Australia Agriculture Policy Review
One in a series of policy notes on countries of interest to Canada. This note draws on analysis from several institutions, listed on page 6.
Australia is a significant player in world trade for several commodities and agriculture is a vital part of the Australian economy.
Around 60% of Australia is devoted to agriculture, with three broad zones in which agricultural activity occurs, as illustrated in the map above. These are referred to as the pastoral, wheat-sheep, and high rainfall zones. Australia had only about 130,000 commercial farms in 2005, so average farm size is high.
Australia's agriculture is market driven and export-oriented. Figure 1 shows the importance of exports for most major agricultural commodities produced. For some products, aggregations for values of production and for export values are not directly comparable because export values reflect the value of more highly processed products such as sugar and wine. Overall, about 65% of agricultural production is exported, representing bout 25% of total merchandise exports. The processed agrifood products share of total merchandise exports has doubled since 1986-88.
Between 1986-88 and 2002-04, the support to producers in Australia decreased from 8% to 4% of the total value of agricultural production as shown in Figure 2. Australia has the second lowest level of producer support across OECD members. Productivity has grown at an average annual rate of 2.8% for the past 3 decades (Dolman et al, 2005).
Risk Management and Adjustment Policies
The Evolution of Risk Management Programs
In the late 1970s and early 1980s, Australia had modest risk management programs. They also operated supply management type schemes in their dairy industry, and buffer stock and reserve price schemes in their wool industry.
In the late 1980s, Australia adopted a more market-oriented policy rather than matching increases in support elsewhere. Australia's choice was influenced by New Zealand's experience earlier in the decade, advice from Australia's transparency institutions, Australia's export dependency, and Australian experience with the Wool Corporation and the Western Australian Lamb Marketing Scheme. Since then, Australia has reduced government's main role in the agriculture and food sector. Australia targets international competitiveness, and minimizes policy interventions and regulation, and takes a disciplined approach to helping individuals and communities through short-term difficulties.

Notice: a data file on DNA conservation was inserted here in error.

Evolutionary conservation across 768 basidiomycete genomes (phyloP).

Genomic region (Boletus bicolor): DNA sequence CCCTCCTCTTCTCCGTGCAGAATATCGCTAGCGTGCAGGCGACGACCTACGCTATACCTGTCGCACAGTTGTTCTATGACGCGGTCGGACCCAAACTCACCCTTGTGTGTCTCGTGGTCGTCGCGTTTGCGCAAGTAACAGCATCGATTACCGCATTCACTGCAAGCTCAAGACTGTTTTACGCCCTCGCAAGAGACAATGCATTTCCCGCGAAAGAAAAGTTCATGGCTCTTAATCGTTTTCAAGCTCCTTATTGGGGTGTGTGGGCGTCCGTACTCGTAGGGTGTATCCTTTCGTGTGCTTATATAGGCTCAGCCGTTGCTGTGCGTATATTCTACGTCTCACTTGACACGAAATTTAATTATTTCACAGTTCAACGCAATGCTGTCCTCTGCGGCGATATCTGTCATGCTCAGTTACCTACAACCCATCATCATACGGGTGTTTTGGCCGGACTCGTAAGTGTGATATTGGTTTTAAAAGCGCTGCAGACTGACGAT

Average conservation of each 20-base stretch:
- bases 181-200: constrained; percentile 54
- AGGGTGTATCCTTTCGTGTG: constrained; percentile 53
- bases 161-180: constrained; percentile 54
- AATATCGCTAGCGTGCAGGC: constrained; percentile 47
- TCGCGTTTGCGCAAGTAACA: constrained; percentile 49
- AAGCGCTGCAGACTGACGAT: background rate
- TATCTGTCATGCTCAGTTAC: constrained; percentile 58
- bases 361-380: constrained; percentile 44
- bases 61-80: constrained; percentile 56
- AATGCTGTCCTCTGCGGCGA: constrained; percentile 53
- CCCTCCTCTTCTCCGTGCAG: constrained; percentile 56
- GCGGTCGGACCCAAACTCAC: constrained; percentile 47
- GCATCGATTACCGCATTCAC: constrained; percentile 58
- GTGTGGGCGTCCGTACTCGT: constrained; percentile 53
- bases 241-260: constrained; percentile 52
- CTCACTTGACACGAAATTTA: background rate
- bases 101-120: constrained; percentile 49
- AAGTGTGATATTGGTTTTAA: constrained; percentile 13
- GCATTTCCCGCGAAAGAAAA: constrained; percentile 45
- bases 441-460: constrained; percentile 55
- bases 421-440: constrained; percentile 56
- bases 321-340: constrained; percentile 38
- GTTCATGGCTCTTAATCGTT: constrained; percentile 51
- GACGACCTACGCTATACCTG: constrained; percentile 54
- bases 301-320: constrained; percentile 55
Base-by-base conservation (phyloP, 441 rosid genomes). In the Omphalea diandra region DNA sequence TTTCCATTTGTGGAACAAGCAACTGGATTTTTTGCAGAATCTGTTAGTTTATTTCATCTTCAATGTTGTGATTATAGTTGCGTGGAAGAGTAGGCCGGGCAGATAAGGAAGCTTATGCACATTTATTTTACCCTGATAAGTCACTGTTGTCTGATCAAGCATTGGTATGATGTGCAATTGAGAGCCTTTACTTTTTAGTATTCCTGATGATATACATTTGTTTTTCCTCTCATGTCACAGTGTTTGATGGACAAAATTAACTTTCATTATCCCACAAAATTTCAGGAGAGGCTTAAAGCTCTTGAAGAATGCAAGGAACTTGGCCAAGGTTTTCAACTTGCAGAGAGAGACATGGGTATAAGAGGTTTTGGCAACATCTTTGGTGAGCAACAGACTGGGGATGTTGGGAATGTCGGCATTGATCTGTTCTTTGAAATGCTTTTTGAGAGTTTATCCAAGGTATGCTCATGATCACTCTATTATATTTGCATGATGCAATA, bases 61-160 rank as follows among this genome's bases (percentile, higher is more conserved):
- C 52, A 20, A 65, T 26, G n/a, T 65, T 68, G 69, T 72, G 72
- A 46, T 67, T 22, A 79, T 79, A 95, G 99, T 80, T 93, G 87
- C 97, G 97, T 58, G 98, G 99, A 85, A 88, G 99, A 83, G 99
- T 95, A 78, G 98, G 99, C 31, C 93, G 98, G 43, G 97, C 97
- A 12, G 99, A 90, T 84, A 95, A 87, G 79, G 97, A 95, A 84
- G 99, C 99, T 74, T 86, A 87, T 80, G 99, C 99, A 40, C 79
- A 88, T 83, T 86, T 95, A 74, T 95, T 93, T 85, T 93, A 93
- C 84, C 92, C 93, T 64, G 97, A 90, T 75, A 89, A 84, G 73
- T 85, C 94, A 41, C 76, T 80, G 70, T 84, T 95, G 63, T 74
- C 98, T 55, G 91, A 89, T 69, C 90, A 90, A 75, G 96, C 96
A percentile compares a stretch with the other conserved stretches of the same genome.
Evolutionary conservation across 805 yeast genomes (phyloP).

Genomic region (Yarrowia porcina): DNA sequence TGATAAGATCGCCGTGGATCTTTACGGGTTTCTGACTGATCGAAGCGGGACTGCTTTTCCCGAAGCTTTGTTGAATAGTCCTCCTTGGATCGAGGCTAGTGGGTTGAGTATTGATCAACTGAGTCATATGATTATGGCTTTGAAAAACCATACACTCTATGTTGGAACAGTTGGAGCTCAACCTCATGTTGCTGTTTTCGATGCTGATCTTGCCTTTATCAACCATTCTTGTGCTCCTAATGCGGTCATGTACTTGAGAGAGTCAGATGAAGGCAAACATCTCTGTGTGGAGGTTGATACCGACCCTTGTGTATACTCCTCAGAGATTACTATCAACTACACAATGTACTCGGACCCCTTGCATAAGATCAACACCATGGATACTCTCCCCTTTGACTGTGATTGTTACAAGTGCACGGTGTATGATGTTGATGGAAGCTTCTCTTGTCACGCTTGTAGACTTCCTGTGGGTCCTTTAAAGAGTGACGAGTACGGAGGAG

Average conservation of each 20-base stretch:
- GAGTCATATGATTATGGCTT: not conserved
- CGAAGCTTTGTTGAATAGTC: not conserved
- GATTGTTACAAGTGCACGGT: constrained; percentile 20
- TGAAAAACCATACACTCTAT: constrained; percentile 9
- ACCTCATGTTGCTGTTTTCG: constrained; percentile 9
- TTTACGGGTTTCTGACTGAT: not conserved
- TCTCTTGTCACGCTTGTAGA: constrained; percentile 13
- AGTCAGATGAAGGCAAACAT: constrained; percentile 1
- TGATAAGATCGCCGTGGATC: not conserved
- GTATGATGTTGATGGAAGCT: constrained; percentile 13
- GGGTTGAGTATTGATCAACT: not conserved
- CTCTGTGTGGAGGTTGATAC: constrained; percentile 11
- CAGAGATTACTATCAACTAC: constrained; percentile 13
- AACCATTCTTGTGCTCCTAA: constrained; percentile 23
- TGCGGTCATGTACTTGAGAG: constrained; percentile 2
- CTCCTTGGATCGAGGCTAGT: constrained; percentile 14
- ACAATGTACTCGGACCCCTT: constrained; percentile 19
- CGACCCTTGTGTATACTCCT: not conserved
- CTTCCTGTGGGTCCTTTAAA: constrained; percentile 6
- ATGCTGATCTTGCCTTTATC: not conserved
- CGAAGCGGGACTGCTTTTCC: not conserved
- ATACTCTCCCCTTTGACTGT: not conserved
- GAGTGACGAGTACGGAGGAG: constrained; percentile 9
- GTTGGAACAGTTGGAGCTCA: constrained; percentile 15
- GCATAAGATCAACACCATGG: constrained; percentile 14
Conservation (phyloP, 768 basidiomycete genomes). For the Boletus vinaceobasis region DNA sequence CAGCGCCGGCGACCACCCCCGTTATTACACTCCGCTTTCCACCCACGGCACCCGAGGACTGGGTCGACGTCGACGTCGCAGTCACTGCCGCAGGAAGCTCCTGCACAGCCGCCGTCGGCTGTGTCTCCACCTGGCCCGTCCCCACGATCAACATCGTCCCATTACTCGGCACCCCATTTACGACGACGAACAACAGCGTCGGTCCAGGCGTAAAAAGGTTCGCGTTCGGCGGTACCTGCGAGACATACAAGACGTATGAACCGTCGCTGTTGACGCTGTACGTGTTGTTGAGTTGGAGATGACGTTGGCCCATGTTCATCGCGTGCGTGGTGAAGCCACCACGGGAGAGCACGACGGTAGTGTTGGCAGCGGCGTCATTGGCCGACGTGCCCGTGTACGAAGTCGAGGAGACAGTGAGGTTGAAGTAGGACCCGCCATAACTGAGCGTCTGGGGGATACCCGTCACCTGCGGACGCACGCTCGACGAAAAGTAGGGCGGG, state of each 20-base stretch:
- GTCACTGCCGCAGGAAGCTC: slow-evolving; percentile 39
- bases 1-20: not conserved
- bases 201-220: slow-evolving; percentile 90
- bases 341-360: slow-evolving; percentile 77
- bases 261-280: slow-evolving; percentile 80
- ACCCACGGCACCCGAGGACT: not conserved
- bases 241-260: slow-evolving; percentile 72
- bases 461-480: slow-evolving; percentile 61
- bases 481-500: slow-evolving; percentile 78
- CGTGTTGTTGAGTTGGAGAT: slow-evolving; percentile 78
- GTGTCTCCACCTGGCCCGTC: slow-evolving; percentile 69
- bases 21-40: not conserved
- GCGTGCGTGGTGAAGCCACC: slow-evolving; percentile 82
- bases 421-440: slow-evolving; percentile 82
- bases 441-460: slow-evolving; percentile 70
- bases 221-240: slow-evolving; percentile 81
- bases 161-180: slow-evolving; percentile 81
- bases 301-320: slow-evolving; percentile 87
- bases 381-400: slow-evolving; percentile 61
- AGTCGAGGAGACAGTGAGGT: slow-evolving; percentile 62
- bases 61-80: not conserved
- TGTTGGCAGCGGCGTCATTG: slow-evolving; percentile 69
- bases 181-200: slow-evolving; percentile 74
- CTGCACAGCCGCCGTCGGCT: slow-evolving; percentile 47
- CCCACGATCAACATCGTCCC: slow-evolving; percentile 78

Time-limited household support is provided to farmers in difficulty, along with access to professional advice and, when appropriate, grants for farmers to re-establish outside agriculture. Australia's sustained emphasis on market-oriented programs, skill development, management, financial planning and commercial responsibility seem to have paid dividends as returns to agriculture compare well with other investments as shown in Figure 3.
Australia has a National Drought Policy based on principles of personal self-reliance and risk management. The Exceptional Circumstances (EC) policy is designed to operate in association with the National Drought Policy and the Rural Adjustment Scheme. Exceptional Circumstances:
- must be rare and occur no more than once every 20 to 25 years on average;
- must result in a rare and severe downturn in farm income over a prolonged period (>12 months);
- cannot be planned for, or managed, as part of farmers' normal risk management strategies; and
- must be a discrete event that is not part of long-term structural adjustment.
Exceptional Circumstances (EC) declarations are based upon assessment of six core criteria: meteorological conditions; agronomic and stock conditions; water supplies; environmental impacts; farm income levels; and scale of the event. EC are declared when the combined impact on farmers of these core criteria constituted a rare and severe occurrence. Meteorological conditions provide the threshold or primary condition.
EC assistance has become the main vehicle for providing assistance to farmers in a region or industry that is experiencing a severe downturn due to a rare and severe event. EC assistance ensures that viable farmers are not forced to leave the land due to events that are beyond the scope of normal risk management. Assistance is available in the form of EC Relief Payments and EC Interest Rate Subsidies. EC Interest Rate Subsidies are available to eligible producers in EC-declared areas. Sums of up to $100,000 per year are available at a rate of 50% of the interest payable on loans for the first year of an EC-declaration, and up to 80% in later years.
Severe drought tests the will of policy makers to hold to these policy lines as political pressure is often brought to bear to change policy settings. Due to the unprecedented severity, length and extent of the current drought, the Government recently increased the number of EC-declared areas, extended the expiry dates for existing EC declarations and reintroduced some lapsed areas.
Discussions are now underway as to whether recent extreme droughts should be considered transient in nature or whether they should be considered as a new
"state of the world" in light of climate change and other factors. If considered transient, then the government will continue support payments under EC criteria. If, however, more frequent and extreme droughts become considered as systemic and part of a new